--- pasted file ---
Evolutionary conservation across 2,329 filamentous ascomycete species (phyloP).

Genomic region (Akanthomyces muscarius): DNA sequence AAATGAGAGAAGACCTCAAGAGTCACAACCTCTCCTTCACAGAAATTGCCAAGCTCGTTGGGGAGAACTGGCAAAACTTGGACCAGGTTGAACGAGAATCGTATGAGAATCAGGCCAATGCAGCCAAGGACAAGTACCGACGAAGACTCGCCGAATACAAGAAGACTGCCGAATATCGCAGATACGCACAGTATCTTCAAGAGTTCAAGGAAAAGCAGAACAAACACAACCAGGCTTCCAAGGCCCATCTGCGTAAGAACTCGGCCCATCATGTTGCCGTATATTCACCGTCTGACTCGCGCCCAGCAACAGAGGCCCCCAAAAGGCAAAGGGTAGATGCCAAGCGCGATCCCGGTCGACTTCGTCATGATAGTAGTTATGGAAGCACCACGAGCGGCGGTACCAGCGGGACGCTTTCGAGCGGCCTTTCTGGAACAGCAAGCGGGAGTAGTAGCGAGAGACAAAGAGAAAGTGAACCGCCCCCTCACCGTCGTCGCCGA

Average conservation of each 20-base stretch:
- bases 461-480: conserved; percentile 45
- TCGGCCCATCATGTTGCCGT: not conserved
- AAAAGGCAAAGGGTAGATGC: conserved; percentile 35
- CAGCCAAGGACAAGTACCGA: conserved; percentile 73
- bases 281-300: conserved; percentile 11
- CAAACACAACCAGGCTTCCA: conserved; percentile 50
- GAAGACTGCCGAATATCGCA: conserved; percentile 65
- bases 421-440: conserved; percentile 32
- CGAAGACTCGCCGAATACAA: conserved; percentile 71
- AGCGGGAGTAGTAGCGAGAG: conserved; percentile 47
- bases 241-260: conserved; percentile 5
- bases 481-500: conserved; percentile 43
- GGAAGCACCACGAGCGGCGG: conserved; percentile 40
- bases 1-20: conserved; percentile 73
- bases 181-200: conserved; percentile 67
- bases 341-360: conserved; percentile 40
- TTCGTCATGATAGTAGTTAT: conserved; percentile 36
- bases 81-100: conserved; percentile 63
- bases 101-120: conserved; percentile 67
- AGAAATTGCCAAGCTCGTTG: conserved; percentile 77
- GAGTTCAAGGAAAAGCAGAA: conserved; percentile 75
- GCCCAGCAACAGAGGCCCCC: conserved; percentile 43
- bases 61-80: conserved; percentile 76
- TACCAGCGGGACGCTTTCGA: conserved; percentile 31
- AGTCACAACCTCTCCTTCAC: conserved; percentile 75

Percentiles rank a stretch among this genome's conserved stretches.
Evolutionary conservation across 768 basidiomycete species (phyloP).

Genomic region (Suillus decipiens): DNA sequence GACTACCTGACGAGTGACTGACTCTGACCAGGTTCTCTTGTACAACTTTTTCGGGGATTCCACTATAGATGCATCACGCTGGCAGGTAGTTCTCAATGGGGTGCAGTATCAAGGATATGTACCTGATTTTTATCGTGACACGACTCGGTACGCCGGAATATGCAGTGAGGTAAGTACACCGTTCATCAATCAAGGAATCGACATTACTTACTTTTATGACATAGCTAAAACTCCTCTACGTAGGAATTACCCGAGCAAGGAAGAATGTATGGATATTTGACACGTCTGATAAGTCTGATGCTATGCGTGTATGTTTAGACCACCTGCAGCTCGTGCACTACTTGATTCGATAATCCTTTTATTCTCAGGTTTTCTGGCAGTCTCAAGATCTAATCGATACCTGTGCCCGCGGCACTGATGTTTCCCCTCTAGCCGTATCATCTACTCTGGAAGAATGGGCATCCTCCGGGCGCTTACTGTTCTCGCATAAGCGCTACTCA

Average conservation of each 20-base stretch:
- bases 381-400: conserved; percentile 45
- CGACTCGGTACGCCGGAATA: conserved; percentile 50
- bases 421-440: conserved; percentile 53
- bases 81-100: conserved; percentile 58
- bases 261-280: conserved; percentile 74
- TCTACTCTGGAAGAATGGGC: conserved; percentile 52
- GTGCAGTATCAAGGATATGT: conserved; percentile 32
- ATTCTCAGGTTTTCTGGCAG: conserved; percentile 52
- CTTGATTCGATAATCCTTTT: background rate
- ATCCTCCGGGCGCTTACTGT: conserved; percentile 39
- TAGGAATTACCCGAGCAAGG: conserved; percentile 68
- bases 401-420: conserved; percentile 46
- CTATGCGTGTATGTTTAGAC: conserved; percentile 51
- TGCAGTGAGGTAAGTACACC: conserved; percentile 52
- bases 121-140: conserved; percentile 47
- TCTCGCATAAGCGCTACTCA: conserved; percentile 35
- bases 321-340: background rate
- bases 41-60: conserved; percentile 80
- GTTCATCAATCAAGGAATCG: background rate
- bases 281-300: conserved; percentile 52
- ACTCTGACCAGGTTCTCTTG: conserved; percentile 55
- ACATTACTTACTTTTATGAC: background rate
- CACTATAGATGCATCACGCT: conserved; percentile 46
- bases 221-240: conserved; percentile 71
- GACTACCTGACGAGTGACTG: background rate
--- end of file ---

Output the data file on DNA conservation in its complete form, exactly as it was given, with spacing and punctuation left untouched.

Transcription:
Evolutionary conservation across 2,329 filamentous ascomycete species (phyloP).

Genomic region (Akanthomyces muscarius): DNA sequence AAATGAGAGAAGACCTCAAGAGTCACAACCTCTCCTTCACAGAAATTGCCAAGCTCGTTGGGGAGAACTGGCAAAACTTGGACCAGGTTGAACGAGAATCGTATGAGAATCAGGCCAATGCAGCCAAGGACAAGTACCGACGAAGACTCGCCGAATACAAGAAGACTGCCGAATATCGCAGATACGCACAGTATCTTCAAGAGTTCAAGGAAAAGCAGAACAAACACAACCAGGCTTCCAAGGCCCATCTGCGTAAGAACTCGGCCCATCATGTTGCCGTATATTCACCGTCTGACTCGCGCCCAGCAACAGAGGCCCCCAAAAGGCAAAGGGTAGATGCCAAGCGCGATCCCGGTCGACTTCGTCATGATAGTAGTTATGGAAGCACCACGAGCGGCGGTACCAGCGGGACGCTTTCGAGCGGCCTTTCTGGAACAGCAAGCGGGAGTAGTAGCGAGAGACAAAGAGAAAGTGAACCGCCCCCTCACCGTCGTCGCCGA

Average conservation of each 20-base stretch:
- bases 461-480: conserved; percentile 45
- TCGGCCCATCATGTTGCCGT: not conserved
- AAAAGGCAAAGGGTAGATGC: conserved; percentile 35
- CAGCCAAGGACAAGTACCGA: conserved; percentile 73
- bases 281-300: conserved; percentile 11
- CAAACACAACCAGGCTTCCA: conserved; percentile 50
- GAAGACTGCCGAATATCGCA: conserved; percentile 65
- bases 421-440: conserved; percentile 32
- CGAAGACTCGCCGAATACAA: conserved; percentile 71
- AGCGGGAGTAGTAGCGAGAG: conserved; percentile 47
- bases 241-260: conserved; percentile 5
- bases 481-500: conserved; percentile 43
- GGAAGCACCACGAGCGGCGG: conserved; percentile 40
- bases 1-20: conserved; percentile 73
- bases 181-200: conserved; percentile 67
- bases 341-360: conserved; percentile 40
- TTCGTCATGATAGTAGTTAT: conserved; percentile 36
- bases 81-100: conserved; percentile 63
- bases 101-120: conserved; percentile 67
- AGAAATTGCCAAGCTCGTTG: conserved; percentile 77
- GAGTTCAAGGAAAAGCAGAA: conserved; percentile 75
- GCCCAGCAACAGAGGCCCCC: conserved; percentile 43
- bases 61-80: conserved; percentile 76
- TACCAGCGGGACGCTTTCGA: conserved; percentile 31
- AGTCACAACCTCTCCTTCAC: conserved; percentile 75

Percentiles rank a stretch among this genome's conserved stretches.
Evolutionary conservation across 768 basidiomycete species (phyloP).

Genomic region (Suillus decipiens): DNA sequence GACTACCTGACGAGTGACTGACTCTGACCAGGTTCTCTTGTACAACTTTTTCGGGGATTCCACTATAGATGCATCACGCTGGCAGGTAGTTCTCAATGGGGTGCAGTATCAAGGATATGTACCTGATTTTTATCGTGACACGACTCGGTACGCCGGAATATGCAGTGAGGTAAGTACACCGTTCATCAATCAAGGAATCGACATTACTTACTTTTATGACATAGCTAAAACTCCTCTACGTAGGAATTACCCGAGCAAGGAAGAATGTATGGATATTTGACACGTCTGATAAGTCTGATGCTATGCGTGTATGTTTAGACCACCTGCAGCTCGTGCACTACTTGATTCGATAATCCTTTTATTCTCAGGTTTTCTGGCAGTCTCAAGATCTAATCGATACCTGTGCCCGCGGCACTGATGTTTCCCCTCTAGCCGTATCATCTACTCTGGAAGAATGGGCATCCTCCGGGCGCTTACTGTTCTCGCATAAGCGCTACTCA

Average conservation of each 20-base stretch:
- bases 381-400: conserved; percentile 45
- CGACTCGGTACGCCGGAATA: conserved; percentile 50
- bases 421-440: conserved; percentile 53
- bases 81-100: conserved; percentile 58
- bases 261-280: conserved; percentile 74
- TCTACTCTGGAAGAATGGGC: conserved; percentile 52
- GTGCAGTATCAAGGATATGT: conserved; percentile 32
- ATTCTCAGGTTTTCTGGCAG: conserved; percentile 52
- CTTGATTCGATAATCCTTTT: background rate
- ATCCTCCGGGCGCTTACTGT: conserved; percentile 39
- TAGGAATTACCCGAGCAAGG: conserved; percentile 68
- bases 401-420: conserved; percentile 46
- CTATGCGTGTATGTTTAGAC: conserved; percentile 51
- TGCAGTGAGGTAAGTACACC: conserved; percentile 52
- bases 121-140: conserved; percentile 47
- TCTCGCATAAGCGCTACTCA: conserved; percentile 35
- bases 321-340: background rate
- bases 41-60: conserved; percentile 80
- GTTCATCAATCAAGGAATCG: background rate
- bases 281-300: conserved; percentile 52
- ACTCTGACCAGGTTCTCTTG: conserved; percentile 55
- ACATTACTTACTTTTATGAC: background rate
- CACTATAGATGCATCACGCT: conserved; percentile 46
- bases 221-240: conserved; percentile 71
- GACTACCTGACGAGTGACTG: background rate